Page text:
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andredainez

Considering upgrading from Pod Go to Helix

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Hi there!

 

I have a Pod Go for about one year and have been loving the form factor of the unit, but I am having some GAS for upgrading for a Helix (I absolutely fell in love with the HX modelling tones). I would like to ask the opinion of those that have or had both units, if possible!

 

Unfortunately, here in Brazil, the Helix is very expensive and, for buying one, I would have to sell the Pod Go.

 

I use the Pod Go to record myself, as an audio device, and for playing live, as a standalone processor or with my amp in 4CM.

 

I love the Pod Go's format, size (it fits in my guitar bag) and don't feel limited at all by the signal path, what makes me want to upgrade to the Helix is basically two things: the increased oversampling (does it makes a difference enough?) and, most of all that, when using the Pod Go in 4CM, i notice a loss of high end in the guitar DI, when compared to direct signal or with my analog pedalboard. I wonder if the Helix have better converters on the input that would eliminate this problem and allow me to sell my analog pedalboard (that I still use when reamping or using my amp in the studio). 

 

Thanks guys!

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Strictly IMO... because I do not own a POD Go. 

  1. I don't believe you will notice a big enough difference in the "oversampling". I'm not even sure I noticed a definite difference in the latest update(s). I think this is one of those 5% better things that is really, really hard to put a finger on.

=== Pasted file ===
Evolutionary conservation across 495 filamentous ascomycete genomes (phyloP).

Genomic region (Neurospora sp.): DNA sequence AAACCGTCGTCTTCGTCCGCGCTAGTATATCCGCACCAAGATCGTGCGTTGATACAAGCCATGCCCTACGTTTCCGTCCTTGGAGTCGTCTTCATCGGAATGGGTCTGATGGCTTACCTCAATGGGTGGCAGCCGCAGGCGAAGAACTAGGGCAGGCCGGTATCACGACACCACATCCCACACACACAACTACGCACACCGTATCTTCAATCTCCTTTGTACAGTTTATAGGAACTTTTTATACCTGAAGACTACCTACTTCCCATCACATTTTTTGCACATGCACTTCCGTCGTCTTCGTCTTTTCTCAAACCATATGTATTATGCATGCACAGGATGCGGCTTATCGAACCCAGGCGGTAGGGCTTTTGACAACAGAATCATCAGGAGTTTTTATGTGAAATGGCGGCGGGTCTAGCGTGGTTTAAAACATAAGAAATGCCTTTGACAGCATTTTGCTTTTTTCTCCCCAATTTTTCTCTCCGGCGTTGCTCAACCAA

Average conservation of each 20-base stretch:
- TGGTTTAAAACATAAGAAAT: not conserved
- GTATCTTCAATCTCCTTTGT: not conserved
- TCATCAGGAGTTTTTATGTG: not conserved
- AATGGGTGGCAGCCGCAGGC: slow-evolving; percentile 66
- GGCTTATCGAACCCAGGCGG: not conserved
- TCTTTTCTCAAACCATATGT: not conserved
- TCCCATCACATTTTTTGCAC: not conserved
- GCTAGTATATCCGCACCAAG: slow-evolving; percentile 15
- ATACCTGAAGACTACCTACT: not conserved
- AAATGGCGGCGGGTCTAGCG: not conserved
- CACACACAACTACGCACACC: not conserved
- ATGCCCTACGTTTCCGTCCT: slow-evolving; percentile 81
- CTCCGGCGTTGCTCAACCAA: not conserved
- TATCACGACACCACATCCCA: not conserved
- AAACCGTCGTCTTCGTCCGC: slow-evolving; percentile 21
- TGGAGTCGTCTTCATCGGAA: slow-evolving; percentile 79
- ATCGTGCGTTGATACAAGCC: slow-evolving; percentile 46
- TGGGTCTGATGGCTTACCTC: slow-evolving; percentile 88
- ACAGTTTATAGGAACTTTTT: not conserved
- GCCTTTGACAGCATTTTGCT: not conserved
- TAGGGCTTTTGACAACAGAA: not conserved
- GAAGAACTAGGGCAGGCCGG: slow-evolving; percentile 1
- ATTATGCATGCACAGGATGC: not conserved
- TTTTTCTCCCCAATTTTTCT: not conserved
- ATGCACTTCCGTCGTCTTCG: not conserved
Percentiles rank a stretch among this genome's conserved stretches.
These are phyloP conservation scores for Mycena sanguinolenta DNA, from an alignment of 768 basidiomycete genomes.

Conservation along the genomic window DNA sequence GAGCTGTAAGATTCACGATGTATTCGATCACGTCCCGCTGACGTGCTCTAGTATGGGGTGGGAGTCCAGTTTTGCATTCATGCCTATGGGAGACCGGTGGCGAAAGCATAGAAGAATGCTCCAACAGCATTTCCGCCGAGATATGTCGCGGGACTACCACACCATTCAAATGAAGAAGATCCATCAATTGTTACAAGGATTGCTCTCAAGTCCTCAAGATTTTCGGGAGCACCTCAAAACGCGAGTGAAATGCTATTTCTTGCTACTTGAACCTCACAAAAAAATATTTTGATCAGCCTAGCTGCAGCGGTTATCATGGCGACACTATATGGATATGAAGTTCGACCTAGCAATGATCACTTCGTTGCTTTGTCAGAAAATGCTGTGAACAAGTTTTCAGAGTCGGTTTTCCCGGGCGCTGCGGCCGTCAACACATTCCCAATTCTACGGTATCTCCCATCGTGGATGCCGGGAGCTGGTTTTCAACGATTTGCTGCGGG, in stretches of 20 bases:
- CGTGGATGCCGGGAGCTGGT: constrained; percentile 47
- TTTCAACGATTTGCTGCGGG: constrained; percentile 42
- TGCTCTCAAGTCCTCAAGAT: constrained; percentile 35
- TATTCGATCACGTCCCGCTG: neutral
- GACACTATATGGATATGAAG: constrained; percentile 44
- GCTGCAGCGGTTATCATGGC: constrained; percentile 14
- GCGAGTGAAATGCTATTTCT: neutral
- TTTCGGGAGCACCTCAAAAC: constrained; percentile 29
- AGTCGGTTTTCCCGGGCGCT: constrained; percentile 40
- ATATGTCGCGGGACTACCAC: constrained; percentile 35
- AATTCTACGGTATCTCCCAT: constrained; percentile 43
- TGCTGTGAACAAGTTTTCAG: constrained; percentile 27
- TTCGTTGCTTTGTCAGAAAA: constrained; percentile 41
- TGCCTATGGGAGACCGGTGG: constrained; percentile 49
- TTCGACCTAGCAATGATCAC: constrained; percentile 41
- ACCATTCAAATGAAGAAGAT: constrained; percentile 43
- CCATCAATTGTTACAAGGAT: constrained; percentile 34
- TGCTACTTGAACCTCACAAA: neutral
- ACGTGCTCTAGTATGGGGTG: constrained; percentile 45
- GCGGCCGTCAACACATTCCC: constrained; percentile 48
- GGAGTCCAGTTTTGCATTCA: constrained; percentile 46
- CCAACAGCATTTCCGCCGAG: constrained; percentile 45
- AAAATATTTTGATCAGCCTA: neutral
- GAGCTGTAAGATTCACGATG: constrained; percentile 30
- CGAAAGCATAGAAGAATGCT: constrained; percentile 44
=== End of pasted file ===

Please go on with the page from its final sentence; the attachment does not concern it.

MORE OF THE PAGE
2. Does the Helix have better converters? I doubt that... but maybe someone else will know better than I do. 

The Helix has double the power and far more flexibility than the POD Go but I really don't believe the Helix sounds better, it just has more options and capabilities... which COULD result in better tones. 

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There is also a workflow aspect to consider.  Helix has very little constraint on your workflow - almost complete freedom means you can quite easily make it sound pretty awful* - whereas the POD Go seems from the spec to be more on rails which means you're more likely to get something sounding good without needing to understand precisely what's going on.

(If you have a powerful enough computer) You might try the demo version of the Helix plugin and see if you can get on with it first?

Steve

*for some given definition of awful - you might hate what I love and vice-versa!

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Hi, Brazilian here.

 

The Helix is rather expensive indeed. I bough a new LT for R$ 9600, but the prices can be much higher. I come from an HD500X (and a POD X3 Live before that), so the size wasn't much of an issue to me. It's a big and heavy unit, though.

 

I also use the Helix LT as an audio device (at home) and for playing live, but straight to the mixing desk, not with a real amp. It requires time and dedication, but you can get pretty much any tone you want. Honestly, the oversampling will make no difference to your ears.

 

As for the analog pedalboard, I got rid of mine several years ago. Using a single digital unit for everything is way easier, and I strongly suggest this approach. The Helix converters are as good as they can be.

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Hi! First of all, thank you for taking your time to answer!

I already used the demo version of Helix Nativein the past but, by your reports, I think that the oversampling, isolately, would not make that much of a difference...